Paramount // 1994 // 141 Minutes // Rated PG-13
Reviewed by Judge Nicholas Sylvain (Retired) // May 13th, 2003
Watch your back, Jack.
Paramount replaces yet another bare-bones release of a Tom Clancy-based film, adding a dash of genuine extra content, a charming DTS track, and an excellent video transfer.
When a close ally of the President of the United States (Donald Moffat) is killed, it turns out that he was joined at the hip with the Cali, Colombia drug cartels, specifically one led by Ernesto Escobeda (Miguel Sandoval). Meanwhile, Jack Ryan (Harrison Ford) finds himself overwhelmed with work when his boss, Admiral Greer (James Earl Jones) takes seriously ill. This provides National Security Adviser James Cutter (Harris Yulin) and deputy CIA director Robert Ritter (Henry Czerny) to proceed with a presidential nod and wink to implement some revenge.
Cutter and Ritter are running their own private war against the Cali drug cartels. Coordinated by an old hand at the covert game, John Clark (Willem Dafoe), a team of highly trained special operations soldiers, led by Captain Ramirez (Benjamin Bratt), plays merry mayhem with planes, laboratories, and the entire cartel infrastructure. Of course, Escobeda's chief of intelligence, former Cuban Col. Felix Cortez (Joaquim de Almeida) counters with his own plans, trapping the soldiers between a rock and a hard place, placing Ryan in the middle of a firefight and threatening to expose Cutter's machinations. As sticky matters get even stickier, Ryan finds himself implicated in a web of deceit, but he is determined to reveal the truth even as he must fight to prevent further loss of life.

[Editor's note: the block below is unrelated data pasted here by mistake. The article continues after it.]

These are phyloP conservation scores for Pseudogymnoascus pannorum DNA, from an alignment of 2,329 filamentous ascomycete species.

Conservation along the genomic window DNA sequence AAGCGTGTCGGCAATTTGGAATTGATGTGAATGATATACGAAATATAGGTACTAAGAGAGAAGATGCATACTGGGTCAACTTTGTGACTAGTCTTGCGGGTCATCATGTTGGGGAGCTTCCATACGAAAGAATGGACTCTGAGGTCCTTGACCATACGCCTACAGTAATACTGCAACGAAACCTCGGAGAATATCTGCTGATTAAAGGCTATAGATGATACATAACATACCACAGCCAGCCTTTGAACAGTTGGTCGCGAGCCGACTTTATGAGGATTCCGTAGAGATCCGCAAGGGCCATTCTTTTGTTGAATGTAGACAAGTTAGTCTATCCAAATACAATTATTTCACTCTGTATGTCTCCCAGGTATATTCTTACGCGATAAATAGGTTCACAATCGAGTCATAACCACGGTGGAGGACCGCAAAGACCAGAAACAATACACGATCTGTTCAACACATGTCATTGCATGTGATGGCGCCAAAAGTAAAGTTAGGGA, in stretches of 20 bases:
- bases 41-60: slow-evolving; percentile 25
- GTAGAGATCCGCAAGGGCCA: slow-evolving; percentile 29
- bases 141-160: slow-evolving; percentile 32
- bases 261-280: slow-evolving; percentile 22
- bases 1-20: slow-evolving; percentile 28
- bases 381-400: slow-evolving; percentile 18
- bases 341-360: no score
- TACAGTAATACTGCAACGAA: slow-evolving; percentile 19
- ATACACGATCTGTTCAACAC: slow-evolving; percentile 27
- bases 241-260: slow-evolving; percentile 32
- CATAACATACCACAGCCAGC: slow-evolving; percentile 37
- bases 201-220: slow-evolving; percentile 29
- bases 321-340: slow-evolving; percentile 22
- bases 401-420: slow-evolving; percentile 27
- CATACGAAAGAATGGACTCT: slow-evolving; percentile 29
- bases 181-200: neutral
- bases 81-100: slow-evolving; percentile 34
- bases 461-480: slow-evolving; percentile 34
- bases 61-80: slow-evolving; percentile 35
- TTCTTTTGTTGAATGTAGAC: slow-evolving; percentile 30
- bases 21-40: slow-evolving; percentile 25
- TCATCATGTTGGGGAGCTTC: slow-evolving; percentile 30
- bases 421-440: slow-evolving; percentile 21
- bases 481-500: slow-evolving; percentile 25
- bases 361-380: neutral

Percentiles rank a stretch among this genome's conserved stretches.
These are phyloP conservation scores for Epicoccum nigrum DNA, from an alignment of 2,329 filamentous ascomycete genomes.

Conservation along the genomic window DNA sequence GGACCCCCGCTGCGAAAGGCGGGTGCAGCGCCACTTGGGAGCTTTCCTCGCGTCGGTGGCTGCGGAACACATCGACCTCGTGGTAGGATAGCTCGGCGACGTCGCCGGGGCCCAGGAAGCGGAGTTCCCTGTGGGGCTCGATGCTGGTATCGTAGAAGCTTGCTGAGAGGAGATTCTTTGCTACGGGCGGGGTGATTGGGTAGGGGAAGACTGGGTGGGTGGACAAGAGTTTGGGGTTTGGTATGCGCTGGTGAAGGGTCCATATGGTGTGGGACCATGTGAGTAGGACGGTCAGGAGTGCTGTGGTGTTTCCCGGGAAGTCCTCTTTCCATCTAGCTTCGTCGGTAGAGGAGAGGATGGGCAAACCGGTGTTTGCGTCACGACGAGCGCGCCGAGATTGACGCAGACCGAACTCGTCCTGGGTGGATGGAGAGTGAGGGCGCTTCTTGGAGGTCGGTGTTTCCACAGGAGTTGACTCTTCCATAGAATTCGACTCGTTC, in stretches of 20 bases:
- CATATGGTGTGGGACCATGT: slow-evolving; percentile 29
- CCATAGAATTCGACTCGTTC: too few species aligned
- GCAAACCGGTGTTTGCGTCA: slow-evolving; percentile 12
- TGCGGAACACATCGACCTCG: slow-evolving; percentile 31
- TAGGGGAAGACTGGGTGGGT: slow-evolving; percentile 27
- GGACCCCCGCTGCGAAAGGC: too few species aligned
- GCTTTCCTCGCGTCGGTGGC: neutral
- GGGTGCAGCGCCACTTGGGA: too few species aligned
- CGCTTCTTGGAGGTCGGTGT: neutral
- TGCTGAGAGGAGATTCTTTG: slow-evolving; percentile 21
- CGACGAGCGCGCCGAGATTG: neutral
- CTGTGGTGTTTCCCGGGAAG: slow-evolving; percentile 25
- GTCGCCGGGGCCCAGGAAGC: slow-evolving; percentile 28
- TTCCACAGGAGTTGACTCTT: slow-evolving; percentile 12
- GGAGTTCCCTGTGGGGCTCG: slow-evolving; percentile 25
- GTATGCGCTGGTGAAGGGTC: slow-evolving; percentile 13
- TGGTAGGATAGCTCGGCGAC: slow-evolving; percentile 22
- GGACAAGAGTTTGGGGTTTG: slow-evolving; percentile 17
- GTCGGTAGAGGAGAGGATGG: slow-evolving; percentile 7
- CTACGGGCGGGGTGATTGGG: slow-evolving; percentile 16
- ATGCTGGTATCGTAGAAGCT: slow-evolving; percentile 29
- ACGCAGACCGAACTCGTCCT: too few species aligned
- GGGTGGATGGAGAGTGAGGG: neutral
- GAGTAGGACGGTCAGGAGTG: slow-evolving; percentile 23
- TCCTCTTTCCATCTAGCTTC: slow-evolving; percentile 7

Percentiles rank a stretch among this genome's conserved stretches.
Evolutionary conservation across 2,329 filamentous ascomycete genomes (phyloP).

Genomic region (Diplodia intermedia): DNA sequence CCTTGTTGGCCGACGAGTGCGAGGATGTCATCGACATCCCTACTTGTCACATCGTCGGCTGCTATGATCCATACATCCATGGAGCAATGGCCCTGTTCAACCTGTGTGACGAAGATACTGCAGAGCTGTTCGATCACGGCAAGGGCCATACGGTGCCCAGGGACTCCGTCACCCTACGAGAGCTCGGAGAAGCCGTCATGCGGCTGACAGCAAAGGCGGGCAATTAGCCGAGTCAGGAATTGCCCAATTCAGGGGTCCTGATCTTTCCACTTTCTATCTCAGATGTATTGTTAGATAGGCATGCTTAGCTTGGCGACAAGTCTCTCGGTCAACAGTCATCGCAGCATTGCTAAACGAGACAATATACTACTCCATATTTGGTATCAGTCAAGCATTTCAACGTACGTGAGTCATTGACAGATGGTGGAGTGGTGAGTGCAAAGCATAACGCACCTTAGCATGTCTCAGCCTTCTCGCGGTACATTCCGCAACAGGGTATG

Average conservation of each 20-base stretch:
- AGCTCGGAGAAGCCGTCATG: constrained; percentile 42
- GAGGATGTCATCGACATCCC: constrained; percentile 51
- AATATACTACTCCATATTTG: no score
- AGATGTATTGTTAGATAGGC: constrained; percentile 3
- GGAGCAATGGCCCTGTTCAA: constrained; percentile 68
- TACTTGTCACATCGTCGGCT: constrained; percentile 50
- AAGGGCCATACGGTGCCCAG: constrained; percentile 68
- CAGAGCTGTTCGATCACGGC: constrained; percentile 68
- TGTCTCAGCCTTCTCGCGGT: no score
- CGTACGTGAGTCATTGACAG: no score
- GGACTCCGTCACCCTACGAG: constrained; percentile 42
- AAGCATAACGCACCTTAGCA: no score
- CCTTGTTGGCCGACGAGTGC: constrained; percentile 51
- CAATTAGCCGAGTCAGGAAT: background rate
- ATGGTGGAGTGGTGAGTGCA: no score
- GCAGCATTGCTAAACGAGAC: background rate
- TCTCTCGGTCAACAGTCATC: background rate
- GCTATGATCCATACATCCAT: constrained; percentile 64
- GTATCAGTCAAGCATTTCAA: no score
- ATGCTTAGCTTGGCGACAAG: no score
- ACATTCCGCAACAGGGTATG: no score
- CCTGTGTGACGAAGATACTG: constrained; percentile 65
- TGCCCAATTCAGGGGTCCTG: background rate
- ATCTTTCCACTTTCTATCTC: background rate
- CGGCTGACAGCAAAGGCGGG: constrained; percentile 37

Apparently, making Patriot Games was so much fun that the participants did not want to gamble on whether they would work together again. Why not do it all again, right away? So, not long after director Phillip Noyce (Dead Calm, Sliver, Rabbit-Proof Fence) put Patriot Games to bed, he began work in Clear and Present Danger with much the same cast and crew. The similarities in humanity and artistic approach give Clear and Present Danger a bit of a flavor of the sequel, but the shift in material keeps the film from getting sequel-itis.